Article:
Jeffrey Crouch
LCSW-C
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The following are articles written by Jeffrey Crouch, LCSW-C


January 1, 2014

My partner/spouse does not want to have sex anymore. What can we do to change this?

There are many reasons a spouse stops wanting to have sex including: feeling distant; feeling hurt; not feeling appreciated; stress; anger; children; depression; anxiety; medical problems; body image; low testosterone; and lack of desire among other issues. Many couples who have children are tired and stressed and think it is normal to stop having sex.

It is important for couples to stay both emotionally close and sexually close. When couples feel distant emotionally and stop having sex at least once a week, they are at risk for serious problems. I work with couples to improve both their emotional closeness and sexual closeness.





September 12, 2013

What to do After an Affair

The person who is hurt by the affair usually feels betrayed, deeply hurt, angry, depressed, anxious and confused. They often think and imagine what happened. They usually want to know some or all of the details and what happened. It is important for the person who cheated to be forthcoming about what happened and answer the questions fully. It is important for the person who cheated to be very patient. It can take up to a year for their partner to fully recover and gain trust again. It is also important to look at what may have contributed to the affair in terms of the couple’s emotional and sexual relationship. Most couples can heal and even improve their relationship. Couples can re-dedicate themselves to each other’s needs.

I have worked with many couples going through the pain of an affair. Please feel free to call me at 443-538-1247 to set up an appointment. 





July 24, 2013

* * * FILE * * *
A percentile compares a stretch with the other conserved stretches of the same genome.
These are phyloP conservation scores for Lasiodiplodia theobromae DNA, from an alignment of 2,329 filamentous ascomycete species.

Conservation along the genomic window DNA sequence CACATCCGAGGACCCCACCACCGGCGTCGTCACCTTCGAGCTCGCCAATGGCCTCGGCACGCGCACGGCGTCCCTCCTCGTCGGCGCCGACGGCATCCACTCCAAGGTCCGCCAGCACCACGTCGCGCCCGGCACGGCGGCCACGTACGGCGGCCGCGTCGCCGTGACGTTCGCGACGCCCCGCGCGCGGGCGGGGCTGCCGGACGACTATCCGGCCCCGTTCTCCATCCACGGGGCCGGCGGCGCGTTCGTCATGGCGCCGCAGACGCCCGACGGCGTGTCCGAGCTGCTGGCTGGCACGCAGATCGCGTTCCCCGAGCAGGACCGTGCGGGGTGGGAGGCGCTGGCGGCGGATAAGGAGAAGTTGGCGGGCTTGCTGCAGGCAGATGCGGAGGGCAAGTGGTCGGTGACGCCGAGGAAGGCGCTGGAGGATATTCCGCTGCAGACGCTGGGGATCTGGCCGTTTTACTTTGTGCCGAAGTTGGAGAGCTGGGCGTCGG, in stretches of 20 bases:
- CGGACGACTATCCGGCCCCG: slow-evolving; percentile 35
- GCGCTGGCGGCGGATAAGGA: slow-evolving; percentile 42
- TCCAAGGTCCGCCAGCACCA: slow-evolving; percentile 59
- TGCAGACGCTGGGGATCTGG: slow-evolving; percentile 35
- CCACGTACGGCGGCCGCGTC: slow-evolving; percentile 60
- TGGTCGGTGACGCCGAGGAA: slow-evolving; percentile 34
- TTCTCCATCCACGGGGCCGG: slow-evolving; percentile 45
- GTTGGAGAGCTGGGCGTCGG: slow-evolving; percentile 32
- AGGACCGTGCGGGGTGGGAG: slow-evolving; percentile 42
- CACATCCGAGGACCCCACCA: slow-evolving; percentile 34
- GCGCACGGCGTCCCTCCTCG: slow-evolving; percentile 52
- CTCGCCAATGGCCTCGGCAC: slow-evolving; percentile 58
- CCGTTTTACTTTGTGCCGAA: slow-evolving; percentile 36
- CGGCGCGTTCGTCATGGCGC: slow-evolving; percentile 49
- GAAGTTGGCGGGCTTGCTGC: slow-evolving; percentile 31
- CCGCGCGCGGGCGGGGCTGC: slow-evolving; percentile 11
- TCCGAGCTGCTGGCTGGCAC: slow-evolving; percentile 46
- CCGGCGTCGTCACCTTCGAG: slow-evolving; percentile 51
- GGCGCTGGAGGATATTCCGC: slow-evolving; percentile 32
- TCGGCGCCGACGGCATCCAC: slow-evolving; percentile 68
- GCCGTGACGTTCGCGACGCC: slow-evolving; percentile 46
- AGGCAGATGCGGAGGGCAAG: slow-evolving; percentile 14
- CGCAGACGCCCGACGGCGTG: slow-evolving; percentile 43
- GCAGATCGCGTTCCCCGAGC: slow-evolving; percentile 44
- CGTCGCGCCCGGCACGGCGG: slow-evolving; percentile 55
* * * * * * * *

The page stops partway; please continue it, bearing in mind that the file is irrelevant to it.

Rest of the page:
I Love Her/Him, but I’m Not IN Love with Her/Him Anymore

I often hear this statement in couples/marriage counseling. What does it mean? How can a person not feel the love for his/her partner? Can a person get the feeling of love back?

When one person in a relationship says that they don’t feel the love, it can mean many things. It can mean that they have been hurt so much that they are afraid of being hurt again. It can mean that they have grown distant due to a lack of emotional and/or physical intimacy. It may mean that they are having an emotional and/or physical affair or that they are uncomfortable with being emotionally close. Also, after a long relationship, couples can grow apart due to putting their energy into work and children. One or both may assume that because they feel distant, that they aren’t in love and can’t get the feelings back.

Can a person feel in love again? The answer is usually yes. Sometimes communicating about hidden feelings of hurt can begin the process of getting closer. Identifying ‘triggers’ is another important step in feeling connected. What are triggers? Triggers are similar to ‘hot buttons’ – they are feelings that are triggered when your partner does or does not do something. For example, a wife could be triggered if her husband forgets or does not do something she asks. This could lead to her feeling that he doesn’t care enough to assist her. There are many possible triggers, both small and large. Identifying triggers and changing behavior can help each other feel loved.

Another important aspect of feeling closer is sexual intimacy. Once emotional closeness is started, sexual intimacy can build even more emotional closeness. If a couple has good communication, emotional closeness, and sexual intimacy, they are well on their way to feeling in love again.

If you want to feel in love, consider couples counseling. Couples counseling also helps improve communication and understanding, and can help work through trust issues and the pain of infidelity.


February 14, 2013



Adult Children of Alcoholics

There are many types of alcoholic parents including: the angry alcoholic who yells and sometimes throws things and hits; the controlling alcoholic who is demanding and controls the family’s activities and feelings; the withdrawn disturbed alcoholic who does not interact much and is passive; the alcoholic who is passive-aggressive; the alcoholic who creates chaos in the house; and the alcoholic who is loving at times and angry and/or withdrawn at other times.


Children who grow up with an alcoholic parent have to adapt their feelings and reactions to survive in an attempt to feel safe and loved. Most children in this situation have to hide and deny their feelings due to the fear of being hurt or abandoned. These children grow up confused about what they are feeling and wonder if what they are feeling is normal.